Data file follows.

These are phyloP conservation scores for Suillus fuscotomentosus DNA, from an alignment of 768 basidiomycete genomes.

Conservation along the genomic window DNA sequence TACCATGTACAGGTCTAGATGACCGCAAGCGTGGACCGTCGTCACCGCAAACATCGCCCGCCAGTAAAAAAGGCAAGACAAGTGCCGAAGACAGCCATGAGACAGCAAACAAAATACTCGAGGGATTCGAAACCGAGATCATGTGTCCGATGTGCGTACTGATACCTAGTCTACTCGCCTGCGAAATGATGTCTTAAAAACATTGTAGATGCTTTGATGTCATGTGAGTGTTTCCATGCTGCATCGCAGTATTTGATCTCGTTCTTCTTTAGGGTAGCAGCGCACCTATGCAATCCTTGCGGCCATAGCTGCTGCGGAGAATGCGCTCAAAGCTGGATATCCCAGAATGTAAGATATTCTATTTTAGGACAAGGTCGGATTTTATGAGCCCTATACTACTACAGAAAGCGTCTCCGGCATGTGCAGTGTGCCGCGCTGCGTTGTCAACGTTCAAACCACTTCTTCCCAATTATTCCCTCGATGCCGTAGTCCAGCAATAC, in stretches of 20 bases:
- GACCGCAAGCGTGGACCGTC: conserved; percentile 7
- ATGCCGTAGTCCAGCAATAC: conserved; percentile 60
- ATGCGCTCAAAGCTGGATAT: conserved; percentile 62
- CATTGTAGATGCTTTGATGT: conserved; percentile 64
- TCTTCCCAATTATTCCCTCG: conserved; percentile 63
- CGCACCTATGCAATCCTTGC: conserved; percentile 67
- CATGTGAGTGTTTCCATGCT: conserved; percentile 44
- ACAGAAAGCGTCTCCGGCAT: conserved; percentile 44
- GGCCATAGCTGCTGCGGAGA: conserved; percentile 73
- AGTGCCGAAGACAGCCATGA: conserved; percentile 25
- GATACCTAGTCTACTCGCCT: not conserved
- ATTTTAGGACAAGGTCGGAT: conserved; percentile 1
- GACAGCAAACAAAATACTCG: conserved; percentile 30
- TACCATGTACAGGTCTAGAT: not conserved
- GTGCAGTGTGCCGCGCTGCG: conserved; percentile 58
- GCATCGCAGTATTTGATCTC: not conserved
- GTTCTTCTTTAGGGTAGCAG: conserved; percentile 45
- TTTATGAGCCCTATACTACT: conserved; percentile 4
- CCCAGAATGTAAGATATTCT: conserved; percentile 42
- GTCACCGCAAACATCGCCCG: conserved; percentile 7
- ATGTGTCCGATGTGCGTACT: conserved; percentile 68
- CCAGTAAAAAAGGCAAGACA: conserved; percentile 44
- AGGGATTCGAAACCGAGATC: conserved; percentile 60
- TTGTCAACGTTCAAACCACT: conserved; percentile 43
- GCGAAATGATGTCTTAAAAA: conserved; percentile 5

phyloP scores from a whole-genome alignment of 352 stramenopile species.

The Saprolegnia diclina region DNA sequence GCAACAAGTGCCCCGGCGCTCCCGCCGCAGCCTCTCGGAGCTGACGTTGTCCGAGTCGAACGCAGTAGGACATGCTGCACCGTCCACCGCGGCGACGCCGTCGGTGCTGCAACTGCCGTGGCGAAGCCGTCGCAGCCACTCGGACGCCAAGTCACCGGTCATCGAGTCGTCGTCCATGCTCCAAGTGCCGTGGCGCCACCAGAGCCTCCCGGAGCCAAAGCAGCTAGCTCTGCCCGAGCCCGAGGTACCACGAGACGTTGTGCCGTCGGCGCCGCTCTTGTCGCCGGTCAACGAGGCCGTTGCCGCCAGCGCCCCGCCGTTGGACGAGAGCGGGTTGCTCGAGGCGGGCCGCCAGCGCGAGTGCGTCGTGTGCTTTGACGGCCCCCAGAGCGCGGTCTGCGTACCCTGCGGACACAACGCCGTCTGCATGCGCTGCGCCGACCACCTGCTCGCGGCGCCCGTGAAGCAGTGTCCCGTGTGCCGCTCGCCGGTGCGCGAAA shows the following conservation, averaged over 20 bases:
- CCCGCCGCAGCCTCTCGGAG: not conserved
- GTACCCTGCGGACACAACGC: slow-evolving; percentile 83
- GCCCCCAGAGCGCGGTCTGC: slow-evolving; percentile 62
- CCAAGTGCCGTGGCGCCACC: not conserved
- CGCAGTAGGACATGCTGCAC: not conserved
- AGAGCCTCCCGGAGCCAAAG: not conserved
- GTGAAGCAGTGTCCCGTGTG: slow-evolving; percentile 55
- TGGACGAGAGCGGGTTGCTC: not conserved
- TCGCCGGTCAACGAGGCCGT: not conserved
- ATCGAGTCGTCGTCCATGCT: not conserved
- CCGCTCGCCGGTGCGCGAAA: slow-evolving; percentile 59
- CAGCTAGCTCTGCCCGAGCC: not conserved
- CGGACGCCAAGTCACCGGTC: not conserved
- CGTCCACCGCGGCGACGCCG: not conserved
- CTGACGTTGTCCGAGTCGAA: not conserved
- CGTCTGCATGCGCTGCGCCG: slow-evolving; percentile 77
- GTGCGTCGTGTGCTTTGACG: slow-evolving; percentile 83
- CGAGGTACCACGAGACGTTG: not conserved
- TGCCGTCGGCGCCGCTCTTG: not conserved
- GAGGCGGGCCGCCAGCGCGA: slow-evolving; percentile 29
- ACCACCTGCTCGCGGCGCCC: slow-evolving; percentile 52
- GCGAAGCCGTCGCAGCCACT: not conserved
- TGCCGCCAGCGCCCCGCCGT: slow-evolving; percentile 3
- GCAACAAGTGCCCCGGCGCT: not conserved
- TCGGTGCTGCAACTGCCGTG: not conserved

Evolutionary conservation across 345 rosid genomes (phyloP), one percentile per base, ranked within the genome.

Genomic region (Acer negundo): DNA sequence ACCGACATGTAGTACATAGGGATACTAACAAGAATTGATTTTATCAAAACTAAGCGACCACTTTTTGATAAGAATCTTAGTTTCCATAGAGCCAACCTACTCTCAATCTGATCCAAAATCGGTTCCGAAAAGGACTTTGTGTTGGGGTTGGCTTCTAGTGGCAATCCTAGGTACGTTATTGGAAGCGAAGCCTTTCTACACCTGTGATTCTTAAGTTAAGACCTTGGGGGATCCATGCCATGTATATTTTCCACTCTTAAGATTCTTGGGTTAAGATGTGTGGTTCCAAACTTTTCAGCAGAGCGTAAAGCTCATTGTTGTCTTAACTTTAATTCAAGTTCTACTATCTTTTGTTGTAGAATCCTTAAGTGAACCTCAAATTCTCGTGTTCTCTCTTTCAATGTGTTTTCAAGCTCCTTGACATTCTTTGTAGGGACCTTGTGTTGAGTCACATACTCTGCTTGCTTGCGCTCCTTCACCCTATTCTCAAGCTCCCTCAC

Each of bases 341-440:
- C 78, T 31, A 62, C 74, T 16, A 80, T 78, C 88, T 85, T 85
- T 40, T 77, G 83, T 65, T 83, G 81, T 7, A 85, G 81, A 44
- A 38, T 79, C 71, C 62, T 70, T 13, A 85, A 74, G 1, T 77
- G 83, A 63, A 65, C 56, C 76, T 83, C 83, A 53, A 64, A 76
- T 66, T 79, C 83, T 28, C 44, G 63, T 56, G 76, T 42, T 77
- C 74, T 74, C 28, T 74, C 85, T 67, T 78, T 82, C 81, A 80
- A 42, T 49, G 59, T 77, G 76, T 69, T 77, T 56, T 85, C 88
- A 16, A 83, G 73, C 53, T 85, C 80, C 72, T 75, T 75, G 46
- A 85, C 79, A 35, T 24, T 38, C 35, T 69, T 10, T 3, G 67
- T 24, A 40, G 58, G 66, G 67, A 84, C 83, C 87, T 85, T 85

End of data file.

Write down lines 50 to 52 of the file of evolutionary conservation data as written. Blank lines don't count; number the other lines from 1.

- ACCACCTGCTCGCGGCGCCC: slow-evolving; percentile 52
- GCGAAGCCGTCGCAGCCACT: not conserved
- TGCCGCCAGCGCCCCGCCGT: slow-evolving; percentile 3